At para 63 of the July judgment, the judge commented on the expert opinion of the mother and how she presented:
When stressed and distressed, [M] becomes controlling, forceful and antagonistic. This reflects her underlying anxiety. She is actually very frightened and upset. She tries to sooth herself by taking control of situations but her interpersonal style is counter-productive. She does not negotiate well. She finds it difficult to compromise and situations become inflamed rather than de-escalated. In situations of interpersonal conflict, she protects herself from loss of confidence or face by unambiguously perceiving herself as correct which means that from her perspective, the other party is wrong. To acknowledge her flaws, even to herself, feels crushing and devastates her self-esteem so she avoids this possibility by locating responsibility and blame elsewhere. When she is unable to achieve the outcome that she wants, she resorts to formal processes and/or higher authorities: complaint procedures, The Protection of Human Rights in Public Law, the European Court of Human Rights, Stonewall and so on.”
It is clear that the mother was insistent with all agencies that J ‘disdained his penis’ and was being subjected to bullying at school etc. She could not provide any proof of this and the school denied it was happening. She was supported throughout by Mermaids who played a significant role in the development of a ‘prevailing orthodoxy’ that J – at 4 years old – wished to be a ‘girl’. That view was found by the court to have no bearing in reality and was a product of both ‘naivety and professional arrogance’
Mr Justice Hayden was highly critical of the local authority for getting swept up in this prevailing and false orthodoxy, commenting at paragraph 20 of the July judgment
This local authority has consistently failed to take appropriate intervention where there were strong grounds for believing that a child was at risk of serious emotional harm. I propose to invite the Director of Children’s Services to undertake a thorough review of the social work response to this case. Professional deficiencies to this extent cannot go unchecked, if confidence in this Local Authority’s safeguarding structures is to be maintained.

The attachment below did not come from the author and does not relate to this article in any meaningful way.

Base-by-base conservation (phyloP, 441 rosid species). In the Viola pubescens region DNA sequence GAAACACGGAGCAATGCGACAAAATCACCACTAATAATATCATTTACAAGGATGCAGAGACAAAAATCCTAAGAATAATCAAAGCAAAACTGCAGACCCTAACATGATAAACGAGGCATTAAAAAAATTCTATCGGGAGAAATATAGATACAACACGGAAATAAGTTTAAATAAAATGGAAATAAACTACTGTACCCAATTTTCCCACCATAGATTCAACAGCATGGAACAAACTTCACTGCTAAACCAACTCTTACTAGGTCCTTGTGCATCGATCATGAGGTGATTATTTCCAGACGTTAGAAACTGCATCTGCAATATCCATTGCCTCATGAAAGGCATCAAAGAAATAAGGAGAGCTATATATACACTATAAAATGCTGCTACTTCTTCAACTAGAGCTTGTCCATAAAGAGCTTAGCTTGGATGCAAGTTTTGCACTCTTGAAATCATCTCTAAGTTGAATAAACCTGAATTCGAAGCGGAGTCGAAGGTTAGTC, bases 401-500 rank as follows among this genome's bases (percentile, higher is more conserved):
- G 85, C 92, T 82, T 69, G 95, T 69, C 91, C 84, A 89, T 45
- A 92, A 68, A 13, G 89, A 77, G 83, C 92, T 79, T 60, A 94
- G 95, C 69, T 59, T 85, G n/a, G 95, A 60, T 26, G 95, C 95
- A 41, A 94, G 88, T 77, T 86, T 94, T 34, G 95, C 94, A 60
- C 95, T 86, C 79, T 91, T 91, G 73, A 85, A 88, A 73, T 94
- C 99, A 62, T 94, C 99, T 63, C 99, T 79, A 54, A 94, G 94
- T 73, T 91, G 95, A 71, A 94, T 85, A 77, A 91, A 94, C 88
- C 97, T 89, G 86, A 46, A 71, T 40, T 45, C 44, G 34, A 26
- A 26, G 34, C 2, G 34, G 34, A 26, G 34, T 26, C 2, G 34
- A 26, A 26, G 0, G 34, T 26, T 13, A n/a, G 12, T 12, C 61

No one and no thing is exempt from safeguarding
I am profoundly worried by that last bullet point in the article – “parents supporting their child in their gender identify is not a safeguarding issue”.
The mother in re J was supported throughout by Mermaids, who issued an angry press release after the judgment and said there would be an appeal. There was not. The author of this article refers its readers to Mermaids as a useful resource.
It is surely the antithesis of any responsible social work or safeguarding policy to set up groups of people or particular issues that are immune from examination or critical regard. While the author’s 12 year old child may have thought long and hard about the issue and demonstrated his Gillick competence beyond doubt – I suggest the same certainly cannot be offered with regard to a 4 year old. But is the issue of ‘trans’ now off the table for social workers? Whatever the child’s age or level of understanding – if he or she declares they are trans, then that is that? No further investigation or assessment is required? How can this be right? How is this good social work?